Mint opening | His Royal Highness, Prince Philip, opened the Royal Australian Mint on 22 February 1965 | Source: The Royal Australian Mint

The Royal Mint: Rare Australian Coins Worth a Fortune

“Somewhere in the next five to 10 years the 5c coin will probably just cease to be used,” – The Royal Australian Mint Chief Executive, Ross MacDiarmid conforms the demand for coins has dropped by roughly 55 per cent in the last five years.

It seems as we experience the rise of digital currency, a cashless society looks more and more inevitable. With banknotes and coins set to become scarcer by the years, one thing that won’t be slowing down – the demand and fascination, for rare Australian coins.

The most valuable Australian coin, a rare Australian penny, fetched over A$1 million. The value is driven by rarity, purity and history – here’s a look at some valuable Australian coins.

Proof 1930 Penny

Struck in 1930 at the Melbourne Mint during the Great Depression, with only six ever minted is the Proof 1930 Penny. Three are held by private collectors, one in Melbourne and two in Sydney. The remaining three are held at the British Museum, the Museum of Victoria and the Art Gallery of South Australia. The latest sale of this rare Australian Penny in March 2019 claimed a new record as the most expensive Australian penny, selling for A$1.15 million. Lauded as a work of art, the ‘proof penny’ was never destined for circulation. Instead, it filtered into private hands remaining unhandled and blemish-free with its original brilliant copper shine.

1855 Sydney Mint Sovereign

Australia’s first and most important sovereign sold in August 2021 for A$95,000. The uncirculated 1855 Sydney Mint Sovereigns – the previous one before this year was four years ago in 2017. Struck at the nation’s very first mint in Sydney, the uncirculated coin is supremely rare and of high quality. With lustrous surfaces and impeccable design detail which is clearly visible to the naked eye.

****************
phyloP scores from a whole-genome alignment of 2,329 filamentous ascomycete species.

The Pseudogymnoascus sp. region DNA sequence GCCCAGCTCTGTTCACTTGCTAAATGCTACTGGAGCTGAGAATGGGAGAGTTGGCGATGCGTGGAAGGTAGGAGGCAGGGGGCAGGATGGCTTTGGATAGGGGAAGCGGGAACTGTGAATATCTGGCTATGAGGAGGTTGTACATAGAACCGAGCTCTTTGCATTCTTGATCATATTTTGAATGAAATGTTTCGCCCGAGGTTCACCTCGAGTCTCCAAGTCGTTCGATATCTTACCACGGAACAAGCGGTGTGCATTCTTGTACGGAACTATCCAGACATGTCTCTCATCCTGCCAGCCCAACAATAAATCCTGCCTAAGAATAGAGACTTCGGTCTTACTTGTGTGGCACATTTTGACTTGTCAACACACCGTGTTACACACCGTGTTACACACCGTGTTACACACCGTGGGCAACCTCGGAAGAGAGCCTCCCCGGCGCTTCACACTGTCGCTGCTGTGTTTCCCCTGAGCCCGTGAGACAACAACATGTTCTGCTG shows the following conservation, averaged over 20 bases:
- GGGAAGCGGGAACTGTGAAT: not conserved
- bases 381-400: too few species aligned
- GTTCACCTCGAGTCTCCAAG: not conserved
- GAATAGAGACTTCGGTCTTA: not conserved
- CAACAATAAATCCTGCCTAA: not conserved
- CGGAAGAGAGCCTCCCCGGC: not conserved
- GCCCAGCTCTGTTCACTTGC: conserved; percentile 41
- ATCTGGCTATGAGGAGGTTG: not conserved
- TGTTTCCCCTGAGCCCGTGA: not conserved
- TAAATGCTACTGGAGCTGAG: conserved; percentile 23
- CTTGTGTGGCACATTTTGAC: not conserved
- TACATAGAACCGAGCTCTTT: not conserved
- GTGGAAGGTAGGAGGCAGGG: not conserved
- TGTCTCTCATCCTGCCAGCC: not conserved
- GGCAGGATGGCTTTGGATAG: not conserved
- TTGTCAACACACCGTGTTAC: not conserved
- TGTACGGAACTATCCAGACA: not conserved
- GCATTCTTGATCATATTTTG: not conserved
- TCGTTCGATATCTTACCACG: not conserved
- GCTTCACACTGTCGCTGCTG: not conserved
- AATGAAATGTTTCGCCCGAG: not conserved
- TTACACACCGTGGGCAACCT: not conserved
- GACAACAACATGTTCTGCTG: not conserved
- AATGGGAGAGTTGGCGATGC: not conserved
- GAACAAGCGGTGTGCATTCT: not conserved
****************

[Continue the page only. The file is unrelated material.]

1920 Kookaburra Square Penny

The rare group of square Kookaburra Pennies was discovered in 1919, 1920 and 1921 with the 1920 coin revered as the rarest of the bunch. The uncirculated, sculpted three-dimensional design has been subject to exponential value growth over the years. In the early 70s, the coin was worth less than A$1,000. By the 90s the price had jumped ten-fold to $10,000. In July of this year, one sold for A$65,000, an incredible price rise for an Australian penny.

The Mortimer Hammel 1852 Cracked Die Adelaide Pound

This particular 1852 Cracked Die Adelaide Pound boasts rarity and historical standing. The nation’s first gold coin the type I Adelaide pounds are defined by a beaded inner circle that has a crack in the DWT lettering of the coin. The mishap creates an extremely rare subgroup of coins of only around 40. Of that group, only three are uncirculated. This one was also formerly owned by American gold coin collector Mortimer Hammel, selling in August 2021 for A$600,000.

1922-1921 Threepence

The rarest Australian circulation coin, an 1922-1921 overdate Threepence sold in July 2021 for A$95,000. The virtually uncirculated coin is one of the finest examples of its type. It features the overdate where a coin struck from a die that has a trace remnant of a previous years numeral in the date, in this case, 1922 covered 1921.

A ‘Diamond and Pearl’ 1923 Halfpenny

A fully defined central diamond and eight pristine pearls on King George V’s crown, give this old Australian coin its nickname. Listed on Coinworks for A$95,000, this particular coin is one of the finest known examples of Australia’s rarest halfpenny. Although not made to proof standards its reflective, smooth surface is almost immaculate. Only approximately 15,000 1923 Halfpennies were struck at the Melbourne Mint.

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